(Left to right) John G. Leitch of the Federal Radio Commission
and George W. Humpfer, engineer for Radio Station WFI
August 14, 1928
The first attempt to transmit a picture from an airplane to a radio broadcasting station anywhere in the world was made in Philadelphia on Tuesday, August 14, 1928. It took place at the Philadelphia Airport (now called Philadelphia International Airport) which in 1928 was located on Island Road just below Tinicum Avenue in Southwest Philly.
The picture was that of Charles Lindbergh. The radio outlet was WFI (now WFIL) which was owned by the Strawbridge & Clothier Department Store, and it was the destination or "reception" point. While people at the radio could see the features of Lindbergh from time to time, a defective generator on the aircraft prevented a complete picture at the "receiving" end.
There were hundreds of fans of radio at the airport during the test. WFI Engineer George W. Humpfer and John G. Leitch of the Federal Radio Commission (later renamed the Federal Communications Commission) were in the airplane conducting the experiment. Robert P. Hewitt, who was the manager of the airport, piloted the craft. Leitch later became Vice-President of Engineering for WCAU Radio and TV.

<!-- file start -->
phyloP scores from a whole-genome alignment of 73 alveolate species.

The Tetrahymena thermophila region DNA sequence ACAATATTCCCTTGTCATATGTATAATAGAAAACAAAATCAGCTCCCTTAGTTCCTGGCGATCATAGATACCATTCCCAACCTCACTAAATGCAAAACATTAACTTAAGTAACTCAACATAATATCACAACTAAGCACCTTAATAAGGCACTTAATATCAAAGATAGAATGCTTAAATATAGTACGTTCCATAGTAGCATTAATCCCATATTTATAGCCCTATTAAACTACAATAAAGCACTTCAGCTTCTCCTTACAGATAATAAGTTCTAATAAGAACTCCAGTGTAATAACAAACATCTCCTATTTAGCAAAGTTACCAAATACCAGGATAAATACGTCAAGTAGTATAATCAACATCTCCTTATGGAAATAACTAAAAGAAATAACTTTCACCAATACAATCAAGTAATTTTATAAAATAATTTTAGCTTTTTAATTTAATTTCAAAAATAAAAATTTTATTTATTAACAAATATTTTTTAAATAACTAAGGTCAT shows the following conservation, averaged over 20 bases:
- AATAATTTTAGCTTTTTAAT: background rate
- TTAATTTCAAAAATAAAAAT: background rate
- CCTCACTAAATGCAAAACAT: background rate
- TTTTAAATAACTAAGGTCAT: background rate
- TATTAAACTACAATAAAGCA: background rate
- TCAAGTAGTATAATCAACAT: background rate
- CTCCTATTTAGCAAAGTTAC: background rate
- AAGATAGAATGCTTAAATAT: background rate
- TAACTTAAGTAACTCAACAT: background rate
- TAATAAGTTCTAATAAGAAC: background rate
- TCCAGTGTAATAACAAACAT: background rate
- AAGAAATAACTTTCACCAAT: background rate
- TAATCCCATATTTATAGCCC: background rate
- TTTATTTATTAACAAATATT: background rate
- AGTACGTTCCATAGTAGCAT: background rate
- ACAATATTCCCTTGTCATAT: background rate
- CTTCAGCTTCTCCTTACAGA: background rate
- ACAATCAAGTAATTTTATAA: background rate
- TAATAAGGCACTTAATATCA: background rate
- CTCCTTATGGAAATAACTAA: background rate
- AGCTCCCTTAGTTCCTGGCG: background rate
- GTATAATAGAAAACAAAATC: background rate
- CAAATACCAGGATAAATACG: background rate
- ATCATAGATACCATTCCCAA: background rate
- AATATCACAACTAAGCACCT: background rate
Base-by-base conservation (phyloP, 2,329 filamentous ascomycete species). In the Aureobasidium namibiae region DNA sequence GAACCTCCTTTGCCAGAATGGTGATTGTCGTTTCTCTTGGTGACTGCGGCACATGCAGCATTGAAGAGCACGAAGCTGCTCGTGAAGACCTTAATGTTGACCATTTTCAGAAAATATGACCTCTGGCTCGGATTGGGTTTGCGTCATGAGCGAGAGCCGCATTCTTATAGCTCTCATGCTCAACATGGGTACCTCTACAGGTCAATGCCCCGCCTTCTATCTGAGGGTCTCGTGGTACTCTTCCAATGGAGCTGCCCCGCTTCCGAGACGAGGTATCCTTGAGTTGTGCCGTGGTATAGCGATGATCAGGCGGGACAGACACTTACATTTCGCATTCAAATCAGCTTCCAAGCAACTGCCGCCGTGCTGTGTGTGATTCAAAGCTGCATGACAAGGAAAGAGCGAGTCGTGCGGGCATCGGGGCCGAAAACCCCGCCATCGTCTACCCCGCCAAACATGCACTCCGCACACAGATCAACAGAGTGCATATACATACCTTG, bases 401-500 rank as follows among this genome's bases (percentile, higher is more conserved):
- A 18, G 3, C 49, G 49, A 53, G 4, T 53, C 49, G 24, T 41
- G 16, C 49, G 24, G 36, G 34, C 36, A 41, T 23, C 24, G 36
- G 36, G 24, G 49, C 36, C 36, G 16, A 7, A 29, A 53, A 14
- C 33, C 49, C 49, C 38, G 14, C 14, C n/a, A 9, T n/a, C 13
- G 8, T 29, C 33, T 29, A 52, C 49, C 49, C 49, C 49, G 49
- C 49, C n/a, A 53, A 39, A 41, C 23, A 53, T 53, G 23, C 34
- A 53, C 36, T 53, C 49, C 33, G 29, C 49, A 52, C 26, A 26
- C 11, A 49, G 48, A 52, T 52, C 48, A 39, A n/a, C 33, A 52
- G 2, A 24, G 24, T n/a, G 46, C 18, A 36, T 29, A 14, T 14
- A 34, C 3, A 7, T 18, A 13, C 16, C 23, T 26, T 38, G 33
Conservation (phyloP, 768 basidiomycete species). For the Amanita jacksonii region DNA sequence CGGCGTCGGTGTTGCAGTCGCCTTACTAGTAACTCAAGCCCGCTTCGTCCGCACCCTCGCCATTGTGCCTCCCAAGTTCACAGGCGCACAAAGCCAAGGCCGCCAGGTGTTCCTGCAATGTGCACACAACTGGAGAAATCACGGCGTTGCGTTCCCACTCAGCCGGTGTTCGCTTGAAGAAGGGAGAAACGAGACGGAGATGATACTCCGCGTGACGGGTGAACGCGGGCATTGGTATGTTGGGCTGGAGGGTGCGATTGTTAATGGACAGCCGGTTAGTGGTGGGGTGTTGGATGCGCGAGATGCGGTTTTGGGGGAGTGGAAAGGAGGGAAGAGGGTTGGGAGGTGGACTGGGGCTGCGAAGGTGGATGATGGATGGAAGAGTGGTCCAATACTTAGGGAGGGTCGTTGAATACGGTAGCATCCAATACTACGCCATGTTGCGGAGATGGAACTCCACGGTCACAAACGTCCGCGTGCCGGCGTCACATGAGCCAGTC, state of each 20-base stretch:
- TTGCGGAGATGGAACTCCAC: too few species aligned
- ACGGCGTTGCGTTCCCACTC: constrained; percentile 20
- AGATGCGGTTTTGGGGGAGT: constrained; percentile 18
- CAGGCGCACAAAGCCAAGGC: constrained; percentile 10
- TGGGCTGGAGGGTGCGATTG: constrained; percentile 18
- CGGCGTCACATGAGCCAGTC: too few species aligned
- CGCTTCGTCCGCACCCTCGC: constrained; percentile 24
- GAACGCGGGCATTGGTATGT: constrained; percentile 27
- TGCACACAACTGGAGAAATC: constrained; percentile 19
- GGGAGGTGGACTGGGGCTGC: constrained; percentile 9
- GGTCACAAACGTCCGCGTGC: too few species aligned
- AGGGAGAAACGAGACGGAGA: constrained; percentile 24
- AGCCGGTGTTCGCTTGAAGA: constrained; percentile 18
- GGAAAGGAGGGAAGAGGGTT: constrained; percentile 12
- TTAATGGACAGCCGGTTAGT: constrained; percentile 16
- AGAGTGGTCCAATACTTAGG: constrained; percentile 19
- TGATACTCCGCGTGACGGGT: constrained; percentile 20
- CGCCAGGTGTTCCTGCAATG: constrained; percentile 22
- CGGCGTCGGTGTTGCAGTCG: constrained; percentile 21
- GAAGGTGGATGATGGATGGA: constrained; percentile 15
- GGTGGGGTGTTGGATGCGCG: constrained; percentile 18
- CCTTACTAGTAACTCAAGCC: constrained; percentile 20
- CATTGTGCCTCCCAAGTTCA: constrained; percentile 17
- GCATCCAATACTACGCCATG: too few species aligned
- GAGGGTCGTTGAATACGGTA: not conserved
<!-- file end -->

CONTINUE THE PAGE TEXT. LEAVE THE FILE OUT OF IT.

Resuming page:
The plane was a Fairchild cabin monoplane and was similar to what Richard Byrd used in Antarctica. It taxied off the runway at 6:10 pm and climbed to about one mile. The aircraft returned to the airport 35 minutes later at 6:45 pm. In the cabin was a special short wave transmitter, especially constructed for this purpose. It had a range of several hundred miles and a maximum output of 75 kilowatts. Instead of using an actual photo of Lindbergh, the transmission was made using a 78-rpm phonograph record which had the photo on the label. A specially designed amplifier was used to send the picture into a radio transmitter. Then it was sent and received by radio station WFI and other points.
At the station, the picture was received by what was called a ""ray-foto," which was described as "a circuit containing three radio tubes, which transform incoming signals into a photographic negative. This machine actually transforms incoming sounds on a picture signal into light. Next to the machine is a revolving cylinder on a phonograph turntable. The sound entering the picture receiver controlled the speed of the revolving cylinder and impresses, by a series of dots, and the picture negative was placed on sensitized paper revolving on the cylinder. The paper, four by five inches, is then placed in a developer and fixed the same as other photographs." It took about five minutes to complete a picture.
The person who handled the receiving end of this experiment was W. P. Asten, Receiving Engineer of the Radiovision Corporation of New York. He said that day: We only received fitting impressions of the picture of Colonel Lindbergh because the electric generator of the plane which furnishes the voltage for the transmitter became loose. This caused the picture to come in flashes and disappear again. The aerial trip on account of this had to be cut short, but it will be tried again. Whether it was, we have not been able to find out.